Tsoka, Maxton (2011) Three eyes on Malawi poverty: A comparison of quantitative and subjective wellbeing assessments. PhD thesis, University of York.
Available under License Creative Commons Attribution-Noncommercial-No Derivative Works 2.0 UK: England & Wales.
This dissertation aims at improving the official measurement of wellbeing in Malawi by proposing the incorporation of popular understanding of wellbeing. The objective is to reduce targeting errors that come due to differences in the understanding of wellbeing and poverty between those that identify the poor (villagers) and those who evaluate the quality of the targeting (experts). The dissertation compares the official measure of household wellbeing (consumption expenditure) against subjective measures of wellbeing (self and peers assessments) that are applied on the same households at the same time. Four comparisons are made; household rankings, poverty rates, households determined as poor, and characteristics of poor households. The comparisons determine similarities and differences and, where different, whether the characteristics unique to subjective assessments can be incorporated in the official wellbeing assessment. The dissertation finds that the three assessments are not similar, although there are some overlaps. The ranking of the households based on consumption expenditure is significantly different from that based on peers-assessment. Likewise, poverty rates for three assessments are different. While some households identified as poor are the same, these are less than discordant households. In terms of characteristics, some are common in all the three assessments while some features associated with subjective assessments are absent in the official wellbeing assessment system. An assessment of the absent features shows that it is possible to improve the official assessment without radical changes. Modifications can be made in data collection and analysis, and wellbeing profiling. In particular, qualitative aspects of wellbeing like type and frequency of meals, food security, quality and quantity of clothing would improve the relevance of the operational definition of poverty. Likewise, wellbeing profiling that includes subjective wellbeing assessment is likely to resonate with what is on the ground.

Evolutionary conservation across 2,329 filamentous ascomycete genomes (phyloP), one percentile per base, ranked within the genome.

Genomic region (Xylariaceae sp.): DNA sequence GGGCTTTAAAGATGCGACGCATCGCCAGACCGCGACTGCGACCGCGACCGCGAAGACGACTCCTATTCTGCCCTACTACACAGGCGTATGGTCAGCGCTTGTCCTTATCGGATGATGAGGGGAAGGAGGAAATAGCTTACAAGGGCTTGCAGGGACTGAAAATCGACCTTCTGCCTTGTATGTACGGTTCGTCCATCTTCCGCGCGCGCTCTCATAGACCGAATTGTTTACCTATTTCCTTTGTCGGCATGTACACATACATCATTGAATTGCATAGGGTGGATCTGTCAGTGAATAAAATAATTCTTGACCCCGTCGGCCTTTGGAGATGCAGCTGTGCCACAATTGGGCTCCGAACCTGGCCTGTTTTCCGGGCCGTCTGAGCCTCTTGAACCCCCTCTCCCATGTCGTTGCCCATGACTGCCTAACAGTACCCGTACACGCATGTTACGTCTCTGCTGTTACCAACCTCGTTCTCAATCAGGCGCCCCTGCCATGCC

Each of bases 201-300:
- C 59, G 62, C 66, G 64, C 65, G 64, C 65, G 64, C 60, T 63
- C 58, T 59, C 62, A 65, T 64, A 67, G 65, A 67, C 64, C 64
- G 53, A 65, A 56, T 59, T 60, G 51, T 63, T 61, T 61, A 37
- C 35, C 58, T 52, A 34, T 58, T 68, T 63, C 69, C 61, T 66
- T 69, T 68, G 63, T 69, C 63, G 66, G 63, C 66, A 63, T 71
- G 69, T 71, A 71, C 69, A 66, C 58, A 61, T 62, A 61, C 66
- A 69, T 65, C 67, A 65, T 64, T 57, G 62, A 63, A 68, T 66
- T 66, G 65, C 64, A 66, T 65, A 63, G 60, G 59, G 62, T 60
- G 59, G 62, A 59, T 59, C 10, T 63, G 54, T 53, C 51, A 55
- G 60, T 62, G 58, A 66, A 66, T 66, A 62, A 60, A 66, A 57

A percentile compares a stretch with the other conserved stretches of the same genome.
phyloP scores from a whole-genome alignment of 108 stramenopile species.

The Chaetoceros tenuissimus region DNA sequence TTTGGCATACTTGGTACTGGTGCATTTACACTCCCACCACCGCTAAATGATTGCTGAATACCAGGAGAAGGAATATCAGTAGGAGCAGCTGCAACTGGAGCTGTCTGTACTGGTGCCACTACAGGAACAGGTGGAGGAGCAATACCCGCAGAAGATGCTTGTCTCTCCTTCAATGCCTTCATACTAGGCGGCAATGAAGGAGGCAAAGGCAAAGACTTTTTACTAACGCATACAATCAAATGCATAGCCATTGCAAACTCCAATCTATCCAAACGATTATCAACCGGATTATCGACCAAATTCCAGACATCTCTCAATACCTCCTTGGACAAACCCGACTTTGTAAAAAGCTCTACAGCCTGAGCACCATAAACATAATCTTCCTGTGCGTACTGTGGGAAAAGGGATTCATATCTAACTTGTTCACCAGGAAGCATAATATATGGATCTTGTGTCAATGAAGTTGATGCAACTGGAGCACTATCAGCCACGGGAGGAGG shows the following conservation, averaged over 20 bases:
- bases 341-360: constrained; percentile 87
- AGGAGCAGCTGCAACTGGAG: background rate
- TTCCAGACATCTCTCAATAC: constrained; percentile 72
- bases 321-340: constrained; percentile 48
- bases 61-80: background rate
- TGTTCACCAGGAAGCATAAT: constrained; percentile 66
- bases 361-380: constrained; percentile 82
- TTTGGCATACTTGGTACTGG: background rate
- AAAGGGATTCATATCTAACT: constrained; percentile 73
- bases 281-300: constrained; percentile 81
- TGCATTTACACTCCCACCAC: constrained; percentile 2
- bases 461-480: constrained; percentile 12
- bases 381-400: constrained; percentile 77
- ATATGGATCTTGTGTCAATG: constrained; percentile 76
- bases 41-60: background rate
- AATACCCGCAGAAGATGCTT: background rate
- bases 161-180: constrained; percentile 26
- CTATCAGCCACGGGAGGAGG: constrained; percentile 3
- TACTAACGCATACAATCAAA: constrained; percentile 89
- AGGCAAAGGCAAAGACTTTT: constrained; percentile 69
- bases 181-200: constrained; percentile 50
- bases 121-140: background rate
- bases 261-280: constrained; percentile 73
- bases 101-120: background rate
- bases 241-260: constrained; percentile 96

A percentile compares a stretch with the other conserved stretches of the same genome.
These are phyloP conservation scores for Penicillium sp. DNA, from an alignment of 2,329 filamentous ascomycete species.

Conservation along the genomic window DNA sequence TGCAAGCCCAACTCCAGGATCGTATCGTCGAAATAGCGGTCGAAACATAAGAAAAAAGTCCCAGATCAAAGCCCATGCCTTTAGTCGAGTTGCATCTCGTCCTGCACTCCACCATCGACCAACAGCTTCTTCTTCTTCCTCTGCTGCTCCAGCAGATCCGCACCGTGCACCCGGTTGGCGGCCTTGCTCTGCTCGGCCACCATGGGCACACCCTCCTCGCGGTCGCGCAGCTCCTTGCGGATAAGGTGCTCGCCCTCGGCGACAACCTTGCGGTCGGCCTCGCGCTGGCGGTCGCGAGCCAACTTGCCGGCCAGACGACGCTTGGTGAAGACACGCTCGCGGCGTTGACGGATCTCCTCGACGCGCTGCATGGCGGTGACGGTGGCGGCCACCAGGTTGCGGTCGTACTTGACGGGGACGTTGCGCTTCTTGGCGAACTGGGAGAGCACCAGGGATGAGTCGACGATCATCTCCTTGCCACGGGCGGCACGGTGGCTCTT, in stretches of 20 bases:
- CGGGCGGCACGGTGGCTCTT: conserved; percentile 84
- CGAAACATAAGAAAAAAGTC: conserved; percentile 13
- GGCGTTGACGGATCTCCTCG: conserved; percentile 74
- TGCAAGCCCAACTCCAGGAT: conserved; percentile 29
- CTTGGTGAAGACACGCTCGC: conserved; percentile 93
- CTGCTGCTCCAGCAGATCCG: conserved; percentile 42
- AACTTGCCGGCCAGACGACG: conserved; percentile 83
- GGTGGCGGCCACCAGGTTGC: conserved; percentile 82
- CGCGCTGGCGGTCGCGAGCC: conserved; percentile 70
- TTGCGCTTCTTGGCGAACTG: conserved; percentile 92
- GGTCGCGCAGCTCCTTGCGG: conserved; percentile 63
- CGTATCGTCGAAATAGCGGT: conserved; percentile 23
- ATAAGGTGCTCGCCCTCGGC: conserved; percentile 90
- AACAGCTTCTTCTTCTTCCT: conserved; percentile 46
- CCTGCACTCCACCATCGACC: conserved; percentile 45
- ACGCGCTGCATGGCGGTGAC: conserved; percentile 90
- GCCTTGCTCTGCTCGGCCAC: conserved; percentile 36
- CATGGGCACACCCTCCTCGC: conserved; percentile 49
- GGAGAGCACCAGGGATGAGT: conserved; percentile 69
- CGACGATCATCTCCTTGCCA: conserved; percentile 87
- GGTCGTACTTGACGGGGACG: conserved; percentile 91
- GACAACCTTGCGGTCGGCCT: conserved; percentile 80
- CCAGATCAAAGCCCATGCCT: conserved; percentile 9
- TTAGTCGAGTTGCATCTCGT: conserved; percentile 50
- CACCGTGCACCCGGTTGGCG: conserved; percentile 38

|Item Type:||Thesis (PhD)|
|Academic Units:||The University of York > Social Policy and Social Work (York)|
|Depositing User:||Mr Maxton Tsoka|
|Date Deposited:||27 Feb 2012 12:15|
|Last Modified:||08 Aug 2013 08:48|